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Too Hot to Handle - The Hottest Summer Ever for Freight



This could be the hottest summer ever, for freight. While that may be true, the wave may be too large to ride without a few wipeouts. For all the uncertainty the world faced in 2020, the early part of 2021 has logistics professionals drinking from a firehose to keep pace as the U.S. economy wakes from long lockdowns. The explosive way in which international trade volumes have rebounded is exciting for the industry but has brought with it a fresh set of logistical challenges as companies ramp up production to meet consumer demand.


Increased bookings, lack of space, and soaring freight rates are making words like ‘on-time delivery’ a thing of the past. The cost of shipping a container from China has more than doubled what it was just a year ago. In fact, the average spot price for shipping a forty-foot equivalent unit from China to North America’s East and West coasts continues to hit all-time highs. There’s simply not enough capacity to meet the needs of shippers and delays are inevitable. When importers don’t have the materials they need to deliver products, unfortunately, disputes are inevitable as well.


The Suez shutdown has only added to delivery delays and rising costs for cargo owners. 

 Across the globe, all eyes were glued to the Suez Canal and the lingering effects the Ever Given has had on the flow of global trade—and It’s not quite over yet. The recent General Average declaration only complicates matters. It will now take months to sort out responsible parties while companies like La-Z-Boy and Aldi await their shipments. Even though the canal has been cleared for weeks, the residual effects are still being felt. As the Wall Street Journal reports:


Evergreen Marine Corp. is considering removing thousands of containers from its Ever Given ship to get the goods moving to their final destinations after an Egyptian court seized the giant cargo ship over a compensation feud. Shifting the cargo to another ship would be a physical challenge and may require moving the vessel from its anchorage in the canal’s Great Bitter Lake to Egypt’s nearby Port Said. Any effort to remove the shipments would be complicated by the legal claims and fees surrounding the vessel and its cargo customers.




Another contributing factor to across-the-board delays are the log jam of ocean vessels waiting to off-load in Long Beach and the extensive truck delays in the port of New York. Volumes are at all-time highs and there’s no sign of a slowdown any time soon. According to Zero Hedge:


The Houston and Savannah, Georgia, markets have both seen trucking volumes surge over the past month and capacity tighten to record levels — tender rejection rates hit all-time highs in both markets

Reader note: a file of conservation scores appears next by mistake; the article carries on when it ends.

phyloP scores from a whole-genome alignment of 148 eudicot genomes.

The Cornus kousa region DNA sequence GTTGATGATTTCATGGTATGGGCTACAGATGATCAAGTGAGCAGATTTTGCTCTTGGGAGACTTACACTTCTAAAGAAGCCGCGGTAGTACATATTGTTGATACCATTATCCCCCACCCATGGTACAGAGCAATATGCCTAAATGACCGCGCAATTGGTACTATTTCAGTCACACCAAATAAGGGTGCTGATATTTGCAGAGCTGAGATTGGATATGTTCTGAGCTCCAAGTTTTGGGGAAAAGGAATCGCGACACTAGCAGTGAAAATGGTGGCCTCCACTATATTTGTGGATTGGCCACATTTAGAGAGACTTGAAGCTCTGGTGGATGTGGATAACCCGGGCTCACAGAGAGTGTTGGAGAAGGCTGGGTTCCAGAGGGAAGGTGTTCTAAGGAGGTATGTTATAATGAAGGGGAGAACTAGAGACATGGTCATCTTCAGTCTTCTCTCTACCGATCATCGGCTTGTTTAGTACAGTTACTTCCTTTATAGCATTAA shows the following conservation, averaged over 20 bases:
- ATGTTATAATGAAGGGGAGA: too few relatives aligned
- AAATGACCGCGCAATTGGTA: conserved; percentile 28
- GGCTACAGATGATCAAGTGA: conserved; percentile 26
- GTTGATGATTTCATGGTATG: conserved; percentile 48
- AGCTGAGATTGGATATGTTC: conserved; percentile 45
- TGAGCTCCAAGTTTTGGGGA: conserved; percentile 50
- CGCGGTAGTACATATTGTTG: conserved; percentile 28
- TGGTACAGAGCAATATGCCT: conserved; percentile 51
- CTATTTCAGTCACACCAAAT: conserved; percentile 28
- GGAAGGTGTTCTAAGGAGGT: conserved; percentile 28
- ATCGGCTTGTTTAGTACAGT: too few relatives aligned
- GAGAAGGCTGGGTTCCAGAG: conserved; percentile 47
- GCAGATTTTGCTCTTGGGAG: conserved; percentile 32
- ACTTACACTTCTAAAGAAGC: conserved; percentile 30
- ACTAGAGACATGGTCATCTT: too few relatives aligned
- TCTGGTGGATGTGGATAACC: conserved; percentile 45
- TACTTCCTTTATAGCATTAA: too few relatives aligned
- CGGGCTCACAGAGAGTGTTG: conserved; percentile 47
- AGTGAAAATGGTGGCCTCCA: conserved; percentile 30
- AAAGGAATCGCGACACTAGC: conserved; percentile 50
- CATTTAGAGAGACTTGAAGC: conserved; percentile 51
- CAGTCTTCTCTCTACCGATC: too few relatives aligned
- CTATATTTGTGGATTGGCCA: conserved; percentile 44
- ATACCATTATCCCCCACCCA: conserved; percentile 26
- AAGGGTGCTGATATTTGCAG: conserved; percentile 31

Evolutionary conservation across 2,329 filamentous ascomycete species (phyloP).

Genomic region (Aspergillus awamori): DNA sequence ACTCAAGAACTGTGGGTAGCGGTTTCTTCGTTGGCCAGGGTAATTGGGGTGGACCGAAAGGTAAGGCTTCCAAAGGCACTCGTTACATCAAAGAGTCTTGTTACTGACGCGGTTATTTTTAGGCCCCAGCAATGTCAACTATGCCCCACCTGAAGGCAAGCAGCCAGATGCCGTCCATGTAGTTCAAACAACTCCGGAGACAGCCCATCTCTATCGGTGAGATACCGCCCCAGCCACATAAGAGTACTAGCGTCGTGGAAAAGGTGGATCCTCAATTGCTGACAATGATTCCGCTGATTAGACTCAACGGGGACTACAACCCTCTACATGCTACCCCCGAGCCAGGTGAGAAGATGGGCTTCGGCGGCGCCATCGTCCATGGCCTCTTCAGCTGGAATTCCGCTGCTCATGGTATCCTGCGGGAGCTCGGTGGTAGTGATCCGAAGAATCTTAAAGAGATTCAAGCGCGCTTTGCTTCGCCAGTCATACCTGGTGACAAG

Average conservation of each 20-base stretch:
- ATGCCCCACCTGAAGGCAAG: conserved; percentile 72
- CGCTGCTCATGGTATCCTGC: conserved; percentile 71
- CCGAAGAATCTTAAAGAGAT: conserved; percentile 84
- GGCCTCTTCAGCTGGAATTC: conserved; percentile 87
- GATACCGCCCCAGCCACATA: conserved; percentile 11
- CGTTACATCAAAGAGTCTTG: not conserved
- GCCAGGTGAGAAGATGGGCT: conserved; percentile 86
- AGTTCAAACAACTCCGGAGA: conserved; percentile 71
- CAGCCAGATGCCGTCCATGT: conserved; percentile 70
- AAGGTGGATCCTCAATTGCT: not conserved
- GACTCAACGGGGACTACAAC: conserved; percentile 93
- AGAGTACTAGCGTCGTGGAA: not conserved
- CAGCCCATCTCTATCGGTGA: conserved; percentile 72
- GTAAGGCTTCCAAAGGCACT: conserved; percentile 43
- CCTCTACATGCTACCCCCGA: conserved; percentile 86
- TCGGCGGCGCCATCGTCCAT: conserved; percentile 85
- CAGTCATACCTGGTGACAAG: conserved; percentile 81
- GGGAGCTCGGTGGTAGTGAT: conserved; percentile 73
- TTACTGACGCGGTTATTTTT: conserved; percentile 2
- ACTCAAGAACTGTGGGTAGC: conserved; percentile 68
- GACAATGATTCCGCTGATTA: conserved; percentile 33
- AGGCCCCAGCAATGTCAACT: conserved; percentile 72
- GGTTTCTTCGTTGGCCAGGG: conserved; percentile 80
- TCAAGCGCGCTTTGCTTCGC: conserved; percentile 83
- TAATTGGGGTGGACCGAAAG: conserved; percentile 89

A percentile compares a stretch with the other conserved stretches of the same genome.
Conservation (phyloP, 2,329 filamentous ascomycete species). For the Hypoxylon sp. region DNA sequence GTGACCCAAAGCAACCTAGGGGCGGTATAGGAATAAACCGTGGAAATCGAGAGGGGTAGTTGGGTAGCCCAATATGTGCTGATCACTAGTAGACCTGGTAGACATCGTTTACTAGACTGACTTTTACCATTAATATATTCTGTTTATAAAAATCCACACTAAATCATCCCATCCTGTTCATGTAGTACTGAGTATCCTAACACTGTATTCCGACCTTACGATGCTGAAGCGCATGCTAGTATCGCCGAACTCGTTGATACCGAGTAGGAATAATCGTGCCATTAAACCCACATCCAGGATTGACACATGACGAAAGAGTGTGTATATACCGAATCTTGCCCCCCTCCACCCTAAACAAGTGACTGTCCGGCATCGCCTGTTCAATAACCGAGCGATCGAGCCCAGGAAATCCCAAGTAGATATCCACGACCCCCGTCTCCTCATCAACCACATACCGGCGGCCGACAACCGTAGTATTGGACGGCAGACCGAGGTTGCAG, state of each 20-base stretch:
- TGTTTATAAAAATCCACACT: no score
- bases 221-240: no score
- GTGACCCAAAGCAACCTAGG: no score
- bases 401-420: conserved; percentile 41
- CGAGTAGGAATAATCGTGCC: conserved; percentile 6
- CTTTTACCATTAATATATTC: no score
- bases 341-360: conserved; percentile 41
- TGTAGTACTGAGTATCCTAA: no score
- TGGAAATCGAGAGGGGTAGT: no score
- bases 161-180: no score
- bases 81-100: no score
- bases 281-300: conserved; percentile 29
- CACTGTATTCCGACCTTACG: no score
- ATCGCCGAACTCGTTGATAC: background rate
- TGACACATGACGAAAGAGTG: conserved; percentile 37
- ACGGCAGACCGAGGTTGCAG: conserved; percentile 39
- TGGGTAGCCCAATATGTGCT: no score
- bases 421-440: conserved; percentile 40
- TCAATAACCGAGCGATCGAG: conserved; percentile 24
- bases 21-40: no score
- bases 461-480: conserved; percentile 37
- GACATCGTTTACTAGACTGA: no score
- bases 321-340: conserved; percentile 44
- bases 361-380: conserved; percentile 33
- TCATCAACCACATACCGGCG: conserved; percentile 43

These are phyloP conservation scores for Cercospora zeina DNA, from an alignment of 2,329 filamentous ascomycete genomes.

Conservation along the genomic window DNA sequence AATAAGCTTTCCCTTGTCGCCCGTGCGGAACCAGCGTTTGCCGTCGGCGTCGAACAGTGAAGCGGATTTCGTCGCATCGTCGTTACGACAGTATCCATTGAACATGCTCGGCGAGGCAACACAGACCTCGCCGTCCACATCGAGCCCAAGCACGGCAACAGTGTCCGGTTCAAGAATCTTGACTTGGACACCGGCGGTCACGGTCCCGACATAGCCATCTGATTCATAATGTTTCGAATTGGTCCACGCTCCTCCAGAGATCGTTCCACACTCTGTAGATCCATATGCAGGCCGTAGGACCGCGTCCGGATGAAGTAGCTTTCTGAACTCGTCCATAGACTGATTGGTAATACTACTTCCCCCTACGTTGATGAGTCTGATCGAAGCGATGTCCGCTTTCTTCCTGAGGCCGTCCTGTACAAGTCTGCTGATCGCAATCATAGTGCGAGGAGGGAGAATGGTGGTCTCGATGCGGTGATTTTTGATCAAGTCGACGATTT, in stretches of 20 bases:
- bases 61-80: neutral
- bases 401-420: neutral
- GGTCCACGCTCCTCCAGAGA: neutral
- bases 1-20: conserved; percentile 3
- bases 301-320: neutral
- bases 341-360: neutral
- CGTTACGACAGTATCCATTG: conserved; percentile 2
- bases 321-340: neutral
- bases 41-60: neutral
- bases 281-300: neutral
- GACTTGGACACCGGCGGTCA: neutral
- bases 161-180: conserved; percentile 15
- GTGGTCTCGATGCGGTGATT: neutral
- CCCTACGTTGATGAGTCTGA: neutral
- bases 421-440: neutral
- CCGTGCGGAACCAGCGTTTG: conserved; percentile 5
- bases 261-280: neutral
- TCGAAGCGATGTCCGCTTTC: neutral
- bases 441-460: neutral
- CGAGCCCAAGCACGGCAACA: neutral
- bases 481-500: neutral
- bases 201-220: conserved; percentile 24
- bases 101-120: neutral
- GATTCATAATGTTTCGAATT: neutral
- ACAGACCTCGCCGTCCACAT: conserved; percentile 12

The East Coast rate broke $6,000 for the first time this week as shippers are booking more loads to the eastern half of the U.S., attempting to bypass the port congestion in Southern California. This is another sign that freight volumes will continue to flood the U.S. in the coming weeks.”



So what does this all mean? We know the pressure to fill orders is mounting and delays/disputes are inevitable so that begs the question: Who is responsible for what?  

Let’s start by looking at the way NCBFAA Terms and Conditions and the Carriage of Goods by Sea Act (COGSA) deals with delay and non-delivery. Under COGSA, carriers are generally not liable for unavoidable delays unless otherwise agreed to via contract. The NCBFAA Force Majeure clause states:

Company shall not be liable for losses, damages, delays, wrongful or missed deliveries or nonperformance, in whole or in part, of its responsibilities under the Agreement, resulting from circumstances beyond the control of either Company or its sub-contractors

 Logistics companies that have a Legal liability/Errors & Omissions Insurance policy in place may find defense coverage in the case of lawsuits or legal pressure. It is important to note that these policies typically provide coverage for your liability under the standard Terms & Conditions of Service.  


Most All-Risk Cargo Policies contain the Deviation Clause. This clause specifically states that coverage will apply even if the vessel or voyage or interested parties unintentionally stated incorrectly or if actual transportation deviated from the intended routing, or was interrupted through no fault of the Assured.

Therefore, all-risk cargo insurance will provide coverage for loss or damage to cargo (subject to terms and conditions of the policy) as a result of the delay but does not afford coverage for breach of contract for missed deadlines. We suggest reviewing your terms and conditions to ensure the proper clauses are present in the event of a delay or loss.


When General Average is declared, not only are ocean carriers not liable for loss or damage to cargo, but each cargo owner actually shares responsibility for the cargo of others as well as the vessel itself. The problem for cargo owners that do not carry all-risk marine insurance is the length of time these average claims take to be sorted out can be months, even years. Cargo owners are required to post a bond and potentially pay a share of the claim to ultimately secure their shipment, both of which are covered by Marine Insurance.


In conclusion, we always recommend Logistics Professionals take time to review terms and conditions, carry E&O/Freight Legal Liability Insurance, and promote all-risk marine insurance to avoid an uncomfortable conversation in the event of a loss. When everything is flowing smoothly, problems tend to go away, but when pressure builds such as the strain on shipping capacity we are seeing today, things have a tendency to become confrontational. Make sure your company has a good defense strategy in place.